Alberta proposes new grid displacement factor with important implications for solar and wind projects

Solar Panels

On March 3, 2022, the Government of Alberta proposed a new electricity grid displacement factor (EGDF) applicable to all emission offset projects that displace grid electricity with renewable electricity or reduce grid electricity usage. Once finalized after a 30-day public comment period, this new EGDF will apply to all renewable offset projects with offset activity start dates between January 1 and December 31, 2023, including solar and wind electricity generation facilities.

The proposed EGDF of 0.52 tonnes CO2e per MWh is a modest drop from the current figure (0.53 tonnes CO2e per MWh). However, this and further potential changes to the EGDF by 2024 will be an important consideration for both existing and prospective offset projects, with implications for project profitability and financial incentives for new solar and wind electricity projects across Alberta.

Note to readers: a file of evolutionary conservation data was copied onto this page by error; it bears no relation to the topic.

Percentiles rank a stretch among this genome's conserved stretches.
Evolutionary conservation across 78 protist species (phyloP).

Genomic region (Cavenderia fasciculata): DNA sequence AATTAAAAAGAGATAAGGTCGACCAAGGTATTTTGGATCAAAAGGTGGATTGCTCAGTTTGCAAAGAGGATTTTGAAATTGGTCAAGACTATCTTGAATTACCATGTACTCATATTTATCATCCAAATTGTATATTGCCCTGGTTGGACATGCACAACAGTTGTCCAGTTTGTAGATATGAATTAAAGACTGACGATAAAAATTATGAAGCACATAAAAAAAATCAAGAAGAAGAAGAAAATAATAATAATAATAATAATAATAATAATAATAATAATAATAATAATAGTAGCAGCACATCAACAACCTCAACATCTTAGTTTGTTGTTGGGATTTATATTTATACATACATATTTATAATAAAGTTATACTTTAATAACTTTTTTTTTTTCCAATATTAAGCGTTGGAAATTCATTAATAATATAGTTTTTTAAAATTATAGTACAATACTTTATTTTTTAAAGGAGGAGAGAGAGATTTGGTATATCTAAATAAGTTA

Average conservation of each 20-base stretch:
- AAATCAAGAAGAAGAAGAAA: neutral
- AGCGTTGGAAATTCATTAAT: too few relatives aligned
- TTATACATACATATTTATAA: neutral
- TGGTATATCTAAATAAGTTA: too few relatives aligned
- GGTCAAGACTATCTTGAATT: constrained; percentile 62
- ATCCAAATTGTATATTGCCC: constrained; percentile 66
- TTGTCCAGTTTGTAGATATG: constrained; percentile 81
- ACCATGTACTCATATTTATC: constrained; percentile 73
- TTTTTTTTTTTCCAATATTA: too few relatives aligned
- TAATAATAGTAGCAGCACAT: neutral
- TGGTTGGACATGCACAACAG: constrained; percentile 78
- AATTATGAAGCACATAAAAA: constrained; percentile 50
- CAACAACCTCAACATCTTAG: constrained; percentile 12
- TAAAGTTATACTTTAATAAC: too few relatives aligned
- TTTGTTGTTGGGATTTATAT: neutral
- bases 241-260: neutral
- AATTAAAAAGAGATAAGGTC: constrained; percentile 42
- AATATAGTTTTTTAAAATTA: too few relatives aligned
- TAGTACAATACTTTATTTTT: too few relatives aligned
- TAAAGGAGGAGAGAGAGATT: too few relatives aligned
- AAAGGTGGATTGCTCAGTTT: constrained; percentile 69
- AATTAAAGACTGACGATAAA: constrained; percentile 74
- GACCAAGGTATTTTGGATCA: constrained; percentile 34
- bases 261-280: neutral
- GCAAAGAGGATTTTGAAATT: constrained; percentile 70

Emission offset generation by renewable electricity projects in Alberta

One way that industrial facilities subject to Alberta’s Technology Innovation and Emissions Reduction Regulation [PDF] (TIER) can meet their emissions reduction benchmarks is to purchase emission offsets generated by offset projects in the province, including wind and solar electricity projects. To generate emission offsets that are recognized and transferrable under the TIER, projects must satisfy the requirements of section 19(1) of the TIER; i.e., they must result in an emissions reduction in Alberta that was not required by law, is real, demonstrable, quantifiable and measurable, and the reduction cannot already have been used to determine a TIER-regulated facility’s net emissions. Renewable electricity offset projects must also comply with the Standard for Greenhouse Gas Emission Offset Project Developers (Emission Offset Standard) and the relevant approved quantification protocol for the project activity, such as the protocols for solar and wind-powered electricity generation.[1]